Editorial: The poor are used in the economic and power war

Finance Minister Pravin Gordhan presented what is being described as a “pro-poor budget”. (Kopano Tlape/GCIS)

Finance Minister Pravin Gordhan presented what is being described as a “pro-poor budget”. (Kopano Tlape/GCIS)

“Transformation” – or “radical economic transformation” – has become the buzzword of our contemporary political discourse. Few would deny that a more transformed South Africa is urgent. And few would deny that the ANC could have done more to advance economic transformation since 1994.

But the politics surrounding transformation obfuscate the urgency of South Africa’s socioeconomic malaise. It is still mostly black South Africans who teeter on the brink of abject poverty.

On Wednesday, Finance Minister Pravin Gordhan presented what is being described as a “pro-poor budget”. The focus, under the theme of transformation, was “realising social rights” and introducing a new 45% tax bracket for those who earn more than R1.5‑million a year.

We must question why it’s taken so long to have this type of wealth tax. Surely it should be common sense for a developing economy crippled by slow growth to impose additional taxes on high-income earners? Yet on social media – and beyond those bubbles – commentators are questioning why corporate income taxes were not raised. Given that ownership of big business is still skewed in favour of white people, surely a hike in corporate taxes makes sense?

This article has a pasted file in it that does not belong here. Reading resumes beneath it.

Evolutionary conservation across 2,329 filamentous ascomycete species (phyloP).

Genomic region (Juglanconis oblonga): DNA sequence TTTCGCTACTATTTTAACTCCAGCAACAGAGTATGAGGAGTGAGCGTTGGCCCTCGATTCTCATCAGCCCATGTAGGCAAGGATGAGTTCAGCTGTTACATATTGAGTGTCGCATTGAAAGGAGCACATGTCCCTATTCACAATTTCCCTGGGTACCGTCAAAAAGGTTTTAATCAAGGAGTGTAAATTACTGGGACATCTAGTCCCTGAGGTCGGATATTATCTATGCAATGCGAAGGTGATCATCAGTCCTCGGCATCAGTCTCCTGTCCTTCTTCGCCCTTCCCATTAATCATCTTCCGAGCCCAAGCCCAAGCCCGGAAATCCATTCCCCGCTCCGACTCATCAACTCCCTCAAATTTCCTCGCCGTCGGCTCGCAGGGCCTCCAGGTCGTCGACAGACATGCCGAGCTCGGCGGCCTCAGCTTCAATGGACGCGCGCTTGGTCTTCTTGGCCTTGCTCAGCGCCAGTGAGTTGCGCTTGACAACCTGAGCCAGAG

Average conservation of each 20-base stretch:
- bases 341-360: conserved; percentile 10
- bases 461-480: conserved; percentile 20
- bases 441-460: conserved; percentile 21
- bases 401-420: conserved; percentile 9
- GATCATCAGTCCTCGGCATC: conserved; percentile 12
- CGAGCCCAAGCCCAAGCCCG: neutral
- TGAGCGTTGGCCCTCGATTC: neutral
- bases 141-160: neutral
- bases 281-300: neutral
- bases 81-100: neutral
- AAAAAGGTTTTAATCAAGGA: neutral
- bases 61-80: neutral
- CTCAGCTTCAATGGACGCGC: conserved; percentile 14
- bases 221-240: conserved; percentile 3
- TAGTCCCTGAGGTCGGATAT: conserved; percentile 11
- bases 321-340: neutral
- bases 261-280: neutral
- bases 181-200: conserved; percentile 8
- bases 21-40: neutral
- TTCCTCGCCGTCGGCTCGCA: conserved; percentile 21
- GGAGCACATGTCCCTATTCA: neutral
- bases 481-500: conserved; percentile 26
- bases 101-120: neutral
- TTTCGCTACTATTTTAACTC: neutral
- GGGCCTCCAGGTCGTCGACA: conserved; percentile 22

As attractive a solution as that may be, it isn’t that simple.

For one, a hike in corporate income taxes may affect profitability and thereby affect the rate of employment. We must also consider that big business is also owned by middle-income earners through their stock in pension funds.

As a resource-rich economy, it is also time to reconsider an expanded tax apparatus to ensure the wealth beneath our soil is mined to the benefit of the people living above it. And when we consider the disastrous consequences of mining for the people who must live in its immediate shadow, then the responsibility for ensuring an equitable distribution of its gains must be felt by the mines.

Post-budget 2017, however, life goes on unchanged for the corporates.

For now, as Gordhan rightly pointed out, what we need is “a consensus on a transformation programme – with each of us clear about the contribution and sacrifices we have to make to ensure optimal inclusivity”.

Yet Gordan appears to be a marked man. Any misstep – or even the appearance of a misstep – could see the minister registering for unemployment insurance. It is unfortunate that power is being contested through a discourse about poor people.  What exactly is the transformed society we aspire to? And who exactly must work to make it happen?

Perhaps, as we pause to listen to the president and his finance minister, it’s time that we pause to listen to the people the discourse of economic transformation purports to represent.

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